Appearance and Texture

Celery root and jicama have distinct appearances and textures.

Their unique characteristics set them apart.

Celery root, or celeriac, has a rough, knobby outer skin that’s light brown.

It’s similar to a turnip or rutabaga. Peel off the skin to reveal a pale flesh that’s firm and dense.

This gives it a crunch when raw or a creamy texture when cooked.

It has an earthy taste, with hints of celery and parsley.

Jicama has a smooth, thin tan skin that covers its round shape.

It looks like an oversized potato or apple.

Remove the skin to find a crisp, white flesh like an Asian pear or water chestnut.

It’s juicy, crunchy, and refreshing when eaten raw.

It has a subtle sweet flavor like an apple or mild radish.

These two vegetables offer unique experiences for the taste buds, making them exciting ingredients to experiment with.

Flavor and Taste

Celery root and jicama offer distinct flavors. Celery root has a nutty, earthy taste with a hint of parsley.

It is mild and versatile. Jicama has a sweet, refreshing taste like an apple or pear.

Its crunchy texture makes it perfect for salads or slaws.

Both veggies provide unique flavors.

So, whether you like celery root’s earthiness or jicama’s sweetness, these veggies have something to suit your palate.

Nutritional Profiles

Celery root and jicama have different nutritional profiles.

Celery root is loaded with vitamin C, potassium, fiber, vitamin K and antioxidants.

On the other hand, jicama is low in calories and fat.

Plus, it contains lots of vitamin C and has a high water content and low glycemic index.

Additionally, it supplies dietary fiber that helps digestion and gut health.

Despite being different, both vegetables provide good nutrition.

Therefore, you can’t go wrong with either celery root or jicama.

Culinary Uses

Celery root and jicama have distinct culinary benefits.

Both can be used raw or cooked to add texture, flavor, and nutrition to dishes.

Celery root has an earthy, slightly celery-like flavor.

It is often used as a base ingredient in soups and stews.

It is also great for salads when grated or thinly sliced.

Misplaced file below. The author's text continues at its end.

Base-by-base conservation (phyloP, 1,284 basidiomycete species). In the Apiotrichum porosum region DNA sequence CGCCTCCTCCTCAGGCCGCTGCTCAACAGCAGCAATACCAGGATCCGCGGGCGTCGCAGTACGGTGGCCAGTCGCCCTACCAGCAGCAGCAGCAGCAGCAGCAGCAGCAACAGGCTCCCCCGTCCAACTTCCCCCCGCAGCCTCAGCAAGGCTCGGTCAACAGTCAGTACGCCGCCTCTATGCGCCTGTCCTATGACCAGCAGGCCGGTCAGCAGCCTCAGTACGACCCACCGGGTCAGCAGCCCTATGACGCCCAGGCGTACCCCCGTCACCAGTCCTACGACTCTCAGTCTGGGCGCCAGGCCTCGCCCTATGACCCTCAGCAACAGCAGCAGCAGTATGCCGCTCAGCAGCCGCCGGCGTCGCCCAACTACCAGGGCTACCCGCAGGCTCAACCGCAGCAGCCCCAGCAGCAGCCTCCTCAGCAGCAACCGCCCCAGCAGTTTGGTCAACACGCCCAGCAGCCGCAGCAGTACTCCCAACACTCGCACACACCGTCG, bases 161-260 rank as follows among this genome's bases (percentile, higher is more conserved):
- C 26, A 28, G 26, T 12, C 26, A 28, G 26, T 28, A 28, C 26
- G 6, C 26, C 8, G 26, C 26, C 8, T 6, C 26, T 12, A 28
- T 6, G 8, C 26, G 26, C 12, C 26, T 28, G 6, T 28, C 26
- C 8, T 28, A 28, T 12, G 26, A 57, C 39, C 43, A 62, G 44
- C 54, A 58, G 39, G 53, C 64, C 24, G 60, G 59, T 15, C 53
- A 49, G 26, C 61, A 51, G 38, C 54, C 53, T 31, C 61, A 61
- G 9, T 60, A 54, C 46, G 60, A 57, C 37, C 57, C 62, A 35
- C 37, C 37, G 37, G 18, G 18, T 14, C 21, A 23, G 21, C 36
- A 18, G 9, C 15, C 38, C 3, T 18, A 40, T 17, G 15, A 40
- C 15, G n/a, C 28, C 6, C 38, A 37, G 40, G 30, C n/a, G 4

Jicama has a refreshing, slightly sweet taste and a crisp bite.

It is used raw in salads, slaws, or as a snack with dips.

Its mild flavor pairs well with citrus fruits and spices.

Celery root softens when cooked, allowing it to absorb other flavors.

It can be used in mashed potatoes or purees.

Jicama retains its crunchiness when cooked lightly.

It is great for stir-fries or as a crunchy element in spring rolls.

These two ingredients provide endless possibilities for culinary exploration.

Similarities Between Celery Root and Jicama

Celery root and jicama possess interesting features that make them intriguing ingredients to explore.

Both belong to the plant kingdom and provide unique flavors and textures in cooking.

They have a crisp, crunchy texture that makes them great for salads, slaws, or a fresh snack.

Plus, they are packed with high water content, giving dishes a refreshing element.

You can try various cooking methods with them – from roasting to stir-frying – showcasing their versatility.

Moreover, celery root and jicama boast health benefits.

They are low in calories but contain fiber, vitamins C and K, potassium, and antioxidants.

Eating them can help with digestion, immune system, and bone health.

Despite their similarities, there are differences between the two.

Celery root is usually called celeriac due to its connection with celery plants.